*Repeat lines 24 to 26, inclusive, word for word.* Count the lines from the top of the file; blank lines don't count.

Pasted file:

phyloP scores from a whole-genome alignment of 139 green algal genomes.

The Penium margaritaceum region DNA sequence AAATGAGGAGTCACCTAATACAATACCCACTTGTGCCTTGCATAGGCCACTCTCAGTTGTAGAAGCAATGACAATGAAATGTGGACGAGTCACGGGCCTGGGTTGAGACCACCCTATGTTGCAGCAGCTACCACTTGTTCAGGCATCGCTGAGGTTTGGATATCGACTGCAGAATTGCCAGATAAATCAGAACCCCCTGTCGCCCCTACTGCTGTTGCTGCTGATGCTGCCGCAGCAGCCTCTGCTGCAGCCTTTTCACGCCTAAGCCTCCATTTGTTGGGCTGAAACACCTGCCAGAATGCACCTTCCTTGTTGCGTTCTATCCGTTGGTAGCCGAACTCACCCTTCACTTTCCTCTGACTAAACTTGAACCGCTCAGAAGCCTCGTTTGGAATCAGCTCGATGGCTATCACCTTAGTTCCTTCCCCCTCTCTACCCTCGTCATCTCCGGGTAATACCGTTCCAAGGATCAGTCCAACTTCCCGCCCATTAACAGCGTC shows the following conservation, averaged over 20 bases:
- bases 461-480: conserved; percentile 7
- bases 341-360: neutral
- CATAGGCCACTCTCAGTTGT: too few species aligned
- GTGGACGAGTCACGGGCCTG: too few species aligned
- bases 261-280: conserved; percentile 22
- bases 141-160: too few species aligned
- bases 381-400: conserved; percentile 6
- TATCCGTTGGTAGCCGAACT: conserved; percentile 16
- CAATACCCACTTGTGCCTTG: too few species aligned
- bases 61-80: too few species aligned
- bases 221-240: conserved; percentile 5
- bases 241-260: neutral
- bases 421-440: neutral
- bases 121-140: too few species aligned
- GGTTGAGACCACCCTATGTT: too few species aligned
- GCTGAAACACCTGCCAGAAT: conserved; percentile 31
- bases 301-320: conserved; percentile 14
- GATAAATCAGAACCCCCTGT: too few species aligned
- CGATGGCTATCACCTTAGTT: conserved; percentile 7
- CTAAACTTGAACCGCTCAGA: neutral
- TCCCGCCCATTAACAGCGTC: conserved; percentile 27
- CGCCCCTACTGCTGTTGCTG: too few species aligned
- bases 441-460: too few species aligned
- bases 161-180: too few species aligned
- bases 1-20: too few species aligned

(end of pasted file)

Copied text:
- CGCCCCTACTGCTGTTGCTG: too few species aligned
- bases 441-460: too few species aligned
- bases 161-180: too few species aligned